After submitting my first complete thesis draft to my adviser, I finally was able to make some time for reading The New Yorker.
One article in the latest issue discusses tax evasion and the residency requirement for New York City. Here is my summary of it. The original article can be found on http://www.newyorker.com/reporting/2012/03/19/120319fa_fact_stewart
A summary of “Tax me if you can”
Tax rates for the rich people have always been a highly charged political issue in America. In 2008, the group of highest-earning taxpayers in the country with an average adjusted gross income of two hundred and seventy million dollars each, paid only 18.1 per cent tax rate, lower than people who earn between two hundred thousand and five hundred thousand dollars.
Seizing on this fact, President Obama has made tax fairness a central issue in his reelection campaign. Meanwhile, republicans do not endorse the current tax code either, though most of them have insisted that any reform be income neutral and not a tax increase.
Regardless the opinions and arguments on this matter, people ignore the fact that rich people are not taxed on certain income, either because it is exempt, or because they claim to be living outside the jurisdiction that is levying the tax. For instance, New York City tax laws don’t apply to people who are deemed to be nonresidents, even if they own a residence in the city and work there. To be regarded as a nonresident, one is allowed to spend no more than half a year—a hundred and eighty-three days in New York City. The benefits of this policy are limited to certain people with the flexibility or the power to control their working conditions, and the freedom to go anywhere, anytime. Examples include the founder of Tiger Capital Management Julian H. Robertson, Jr, the prominent criminal-defense lawyer Thomas Puccio, and Martha Stewart, who was convicted in 2004 of obstructing justice and making false statements in an insider-trading investigation.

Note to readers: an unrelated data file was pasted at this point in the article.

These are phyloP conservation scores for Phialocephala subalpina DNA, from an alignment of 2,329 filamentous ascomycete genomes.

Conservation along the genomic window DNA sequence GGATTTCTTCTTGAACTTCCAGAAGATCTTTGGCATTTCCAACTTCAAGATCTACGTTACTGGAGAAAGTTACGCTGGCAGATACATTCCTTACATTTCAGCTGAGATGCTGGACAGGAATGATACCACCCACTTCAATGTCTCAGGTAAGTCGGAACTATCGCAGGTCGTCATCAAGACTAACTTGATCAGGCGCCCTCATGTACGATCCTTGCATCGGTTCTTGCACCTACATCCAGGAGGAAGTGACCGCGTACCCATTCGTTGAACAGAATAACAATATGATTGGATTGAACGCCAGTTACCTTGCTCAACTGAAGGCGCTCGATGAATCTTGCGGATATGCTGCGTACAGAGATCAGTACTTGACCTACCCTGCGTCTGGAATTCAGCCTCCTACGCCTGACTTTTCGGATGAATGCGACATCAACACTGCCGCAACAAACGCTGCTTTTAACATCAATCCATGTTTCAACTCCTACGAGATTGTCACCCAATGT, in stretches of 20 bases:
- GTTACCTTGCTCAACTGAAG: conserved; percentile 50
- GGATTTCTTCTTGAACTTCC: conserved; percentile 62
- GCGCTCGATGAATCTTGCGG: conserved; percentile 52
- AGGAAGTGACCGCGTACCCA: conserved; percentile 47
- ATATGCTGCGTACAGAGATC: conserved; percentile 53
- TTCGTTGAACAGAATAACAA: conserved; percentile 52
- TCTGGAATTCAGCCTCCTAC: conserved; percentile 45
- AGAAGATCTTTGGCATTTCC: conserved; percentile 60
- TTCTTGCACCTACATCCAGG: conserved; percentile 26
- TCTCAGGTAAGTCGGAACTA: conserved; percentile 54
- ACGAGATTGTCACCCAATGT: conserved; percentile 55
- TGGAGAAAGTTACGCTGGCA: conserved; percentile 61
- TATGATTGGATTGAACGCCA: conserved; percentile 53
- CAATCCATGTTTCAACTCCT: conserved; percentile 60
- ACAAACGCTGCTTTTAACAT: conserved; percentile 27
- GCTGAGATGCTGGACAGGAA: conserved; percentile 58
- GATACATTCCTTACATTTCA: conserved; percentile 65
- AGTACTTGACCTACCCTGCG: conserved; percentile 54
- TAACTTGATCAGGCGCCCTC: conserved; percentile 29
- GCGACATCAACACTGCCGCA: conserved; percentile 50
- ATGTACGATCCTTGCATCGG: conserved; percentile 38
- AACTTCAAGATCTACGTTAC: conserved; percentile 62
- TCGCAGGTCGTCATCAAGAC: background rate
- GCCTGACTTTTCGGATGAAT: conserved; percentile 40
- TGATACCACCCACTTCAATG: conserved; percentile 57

To prove that they do not exceed the one-hundred and eighty-three days limit in New York City, billionaires have to come up with evidence. Robertson uses compulsive day-counting, though proved to be convincing and clear in his case, costs a significant amount of time and efforts. Puccio and Stewart, on the other hand, replied heavily on credit card statements, travel records, limousine receipts, etc, to show their whereabouts. These measures, not as tedious as Robertson’s method, provide strong incentive to cheat.
Then why not tax people who make their income at Manhattan-based hedge fund no matter they spent less than one hundred and eight-three days there? There once was a law in place stipulating that people who worked in New York City were subject to New York City tax on what they earned in the city no matter how many days they spent there. The law was repealed in 1999 and later efforts to restore it have failed, with the impediments from real-estate interests, wealthy bankers, and hedge fund managers.